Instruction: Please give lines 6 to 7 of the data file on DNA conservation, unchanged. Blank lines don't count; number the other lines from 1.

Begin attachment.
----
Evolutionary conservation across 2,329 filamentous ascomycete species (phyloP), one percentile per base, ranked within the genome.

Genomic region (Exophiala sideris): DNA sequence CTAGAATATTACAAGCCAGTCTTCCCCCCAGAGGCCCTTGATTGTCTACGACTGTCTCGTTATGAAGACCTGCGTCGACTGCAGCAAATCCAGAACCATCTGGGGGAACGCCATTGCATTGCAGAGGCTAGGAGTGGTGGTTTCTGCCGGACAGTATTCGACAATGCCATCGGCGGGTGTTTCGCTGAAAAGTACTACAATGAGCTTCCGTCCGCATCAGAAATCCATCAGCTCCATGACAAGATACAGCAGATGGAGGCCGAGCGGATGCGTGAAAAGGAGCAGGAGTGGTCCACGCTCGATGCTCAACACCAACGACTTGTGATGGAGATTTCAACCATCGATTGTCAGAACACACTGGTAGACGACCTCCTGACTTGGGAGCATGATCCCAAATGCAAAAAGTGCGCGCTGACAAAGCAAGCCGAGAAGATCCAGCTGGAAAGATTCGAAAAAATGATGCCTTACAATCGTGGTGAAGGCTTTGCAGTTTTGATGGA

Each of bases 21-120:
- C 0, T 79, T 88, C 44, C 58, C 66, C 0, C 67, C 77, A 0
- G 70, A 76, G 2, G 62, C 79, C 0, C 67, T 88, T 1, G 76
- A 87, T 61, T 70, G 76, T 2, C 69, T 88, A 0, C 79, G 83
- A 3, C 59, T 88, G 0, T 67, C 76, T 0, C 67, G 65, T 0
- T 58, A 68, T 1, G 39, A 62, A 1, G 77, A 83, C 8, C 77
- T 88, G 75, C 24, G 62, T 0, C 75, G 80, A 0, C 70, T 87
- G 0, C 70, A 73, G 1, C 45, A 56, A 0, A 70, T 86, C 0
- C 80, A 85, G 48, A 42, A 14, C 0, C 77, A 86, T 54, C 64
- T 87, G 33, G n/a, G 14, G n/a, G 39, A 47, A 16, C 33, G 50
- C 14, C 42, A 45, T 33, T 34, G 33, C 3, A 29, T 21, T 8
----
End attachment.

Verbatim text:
- A 87, T 61, T 70, G 76, T 2, C 69, T 88, A 0, C 79, G 83
- A 3, C 59, T 88, G 0, T 67, C 76, T 0, C 67, G 65, T 0